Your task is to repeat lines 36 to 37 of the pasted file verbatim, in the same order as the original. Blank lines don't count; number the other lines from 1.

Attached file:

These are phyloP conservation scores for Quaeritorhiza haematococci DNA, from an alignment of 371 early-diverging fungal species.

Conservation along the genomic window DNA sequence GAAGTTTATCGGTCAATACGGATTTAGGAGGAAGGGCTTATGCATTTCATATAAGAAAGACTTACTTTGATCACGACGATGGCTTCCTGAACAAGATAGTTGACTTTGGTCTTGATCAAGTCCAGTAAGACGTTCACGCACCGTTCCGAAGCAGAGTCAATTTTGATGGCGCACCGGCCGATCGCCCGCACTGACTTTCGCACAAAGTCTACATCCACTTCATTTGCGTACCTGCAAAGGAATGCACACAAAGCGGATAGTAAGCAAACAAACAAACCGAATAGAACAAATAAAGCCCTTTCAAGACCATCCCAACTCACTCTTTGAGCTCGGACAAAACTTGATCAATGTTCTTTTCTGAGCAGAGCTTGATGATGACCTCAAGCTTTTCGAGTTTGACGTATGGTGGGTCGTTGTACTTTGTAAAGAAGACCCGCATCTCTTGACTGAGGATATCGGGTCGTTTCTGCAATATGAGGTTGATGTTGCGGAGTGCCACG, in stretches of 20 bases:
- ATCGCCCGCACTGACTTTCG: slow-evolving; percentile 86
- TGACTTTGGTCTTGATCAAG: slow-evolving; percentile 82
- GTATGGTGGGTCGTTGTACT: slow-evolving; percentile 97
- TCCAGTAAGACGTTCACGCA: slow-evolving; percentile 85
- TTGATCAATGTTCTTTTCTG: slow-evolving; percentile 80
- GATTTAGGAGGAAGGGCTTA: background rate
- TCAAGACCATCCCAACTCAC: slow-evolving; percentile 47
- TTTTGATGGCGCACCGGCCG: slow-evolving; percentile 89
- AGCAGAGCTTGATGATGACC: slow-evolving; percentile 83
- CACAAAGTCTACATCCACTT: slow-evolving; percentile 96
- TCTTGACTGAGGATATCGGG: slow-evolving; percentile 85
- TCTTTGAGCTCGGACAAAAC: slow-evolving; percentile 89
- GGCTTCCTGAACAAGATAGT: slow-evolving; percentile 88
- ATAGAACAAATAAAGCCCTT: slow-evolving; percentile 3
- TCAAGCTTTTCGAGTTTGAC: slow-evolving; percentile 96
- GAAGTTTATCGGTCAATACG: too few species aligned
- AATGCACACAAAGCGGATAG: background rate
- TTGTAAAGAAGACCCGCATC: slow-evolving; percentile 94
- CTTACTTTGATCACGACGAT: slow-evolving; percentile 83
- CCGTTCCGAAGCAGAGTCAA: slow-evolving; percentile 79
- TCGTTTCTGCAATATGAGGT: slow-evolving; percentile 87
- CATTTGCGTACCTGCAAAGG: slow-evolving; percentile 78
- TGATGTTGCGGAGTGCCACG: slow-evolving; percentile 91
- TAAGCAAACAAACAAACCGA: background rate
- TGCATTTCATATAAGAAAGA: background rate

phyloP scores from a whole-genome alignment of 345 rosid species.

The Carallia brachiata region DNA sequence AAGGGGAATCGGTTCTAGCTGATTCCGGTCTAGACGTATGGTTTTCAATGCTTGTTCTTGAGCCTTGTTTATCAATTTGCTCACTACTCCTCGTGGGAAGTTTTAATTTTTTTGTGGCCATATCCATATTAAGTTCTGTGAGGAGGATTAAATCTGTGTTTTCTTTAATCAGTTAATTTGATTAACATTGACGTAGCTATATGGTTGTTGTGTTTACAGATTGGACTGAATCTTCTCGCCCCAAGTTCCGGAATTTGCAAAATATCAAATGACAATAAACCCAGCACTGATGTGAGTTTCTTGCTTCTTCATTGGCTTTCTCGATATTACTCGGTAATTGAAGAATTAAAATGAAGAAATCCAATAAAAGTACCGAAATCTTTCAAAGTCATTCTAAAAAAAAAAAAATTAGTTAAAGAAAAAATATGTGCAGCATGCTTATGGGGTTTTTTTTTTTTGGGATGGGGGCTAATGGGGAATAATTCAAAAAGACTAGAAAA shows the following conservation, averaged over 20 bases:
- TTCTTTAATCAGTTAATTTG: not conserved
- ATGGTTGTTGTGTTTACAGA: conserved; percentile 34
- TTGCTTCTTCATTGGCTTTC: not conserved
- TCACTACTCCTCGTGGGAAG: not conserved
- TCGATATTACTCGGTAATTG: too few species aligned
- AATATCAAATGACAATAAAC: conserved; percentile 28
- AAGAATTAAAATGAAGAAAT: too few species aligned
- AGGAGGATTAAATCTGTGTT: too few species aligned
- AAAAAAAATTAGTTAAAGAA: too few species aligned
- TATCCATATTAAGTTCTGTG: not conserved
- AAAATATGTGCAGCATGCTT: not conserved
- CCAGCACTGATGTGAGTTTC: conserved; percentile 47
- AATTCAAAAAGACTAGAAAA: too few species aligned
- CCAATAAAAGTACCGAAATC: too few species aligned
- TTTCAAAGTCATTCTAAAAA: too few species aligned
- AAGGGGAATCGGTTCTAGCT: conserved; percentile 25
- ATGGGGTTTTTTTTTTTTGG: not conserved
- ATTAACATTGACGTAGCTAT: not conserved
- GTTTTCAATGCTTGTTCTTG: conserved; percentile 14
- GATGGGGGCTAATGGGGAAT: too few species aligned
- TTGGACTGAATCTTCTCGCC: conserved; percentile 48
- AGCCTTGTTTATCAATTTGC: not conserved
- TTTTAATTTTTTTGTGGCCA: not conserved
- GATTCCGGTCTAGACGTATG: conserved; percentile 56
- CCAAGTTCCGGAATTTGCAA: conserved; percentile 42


- AAGAATTAAAATGAAGAAAT: too few species aligned
- AGGAGGATTAAATCTGTGTT: too few species aligned